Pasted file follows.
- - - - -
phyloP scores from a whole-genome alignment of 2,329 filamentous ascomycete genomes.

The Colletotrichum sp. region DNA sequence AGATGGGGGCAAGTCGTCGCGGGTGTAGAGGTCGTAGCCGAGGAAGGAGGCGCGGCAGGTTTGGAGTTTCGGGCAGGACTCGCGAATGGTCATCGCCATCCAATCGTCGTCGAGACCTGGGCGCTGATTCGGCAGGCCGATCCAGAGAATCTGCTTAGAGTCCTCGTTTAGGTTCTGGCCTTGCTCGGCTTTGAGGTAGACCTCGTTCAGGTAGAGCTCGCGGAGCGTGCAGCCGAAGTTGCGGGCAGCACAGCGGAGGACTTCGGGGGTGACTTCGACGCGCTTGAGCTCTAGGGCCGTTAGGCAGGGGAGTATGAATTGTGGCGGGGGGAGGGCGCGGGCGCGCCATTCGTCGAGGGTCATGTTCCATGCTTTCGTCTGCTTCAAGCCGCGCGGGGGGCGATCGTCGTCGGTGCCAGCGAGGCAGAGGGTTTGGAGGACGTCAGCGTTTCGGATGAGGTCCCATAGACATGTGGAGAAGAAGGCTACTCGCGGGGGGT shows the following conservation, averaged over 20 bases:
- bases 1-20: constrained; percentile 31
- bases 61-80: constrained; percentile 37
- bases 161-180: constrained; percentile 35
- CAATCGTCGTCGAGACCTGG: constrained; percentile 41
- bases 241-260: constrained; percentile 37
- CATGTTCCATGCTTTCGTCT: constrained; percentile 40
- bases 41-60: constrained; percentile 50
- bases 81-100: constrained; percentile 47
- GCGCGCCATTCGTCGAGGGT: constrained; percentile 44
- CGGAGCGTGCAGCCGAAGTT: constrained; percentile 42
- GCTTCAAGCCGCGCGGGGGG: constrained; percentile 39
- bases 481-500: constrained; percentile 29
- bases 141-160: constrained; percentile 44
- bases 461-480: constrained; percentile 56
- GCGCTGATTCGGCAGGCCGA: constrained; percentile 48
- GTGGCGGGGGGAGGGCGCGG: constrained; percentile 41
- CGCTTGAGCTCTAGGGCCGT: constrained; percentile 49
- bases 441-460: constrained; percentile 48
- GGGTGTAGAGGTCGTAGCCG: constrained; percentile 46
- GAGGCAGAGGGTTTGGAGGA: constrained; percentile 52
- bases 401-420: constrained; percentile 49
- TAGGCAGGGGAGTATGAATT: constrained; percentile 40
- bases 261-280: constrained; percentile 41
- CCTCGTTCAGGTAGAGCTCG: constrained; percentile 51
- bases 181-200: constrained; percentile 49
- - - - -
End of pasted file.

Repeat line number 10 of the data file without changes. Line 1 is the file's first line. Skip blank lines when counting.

- bases 81-100: constrained; percentile 47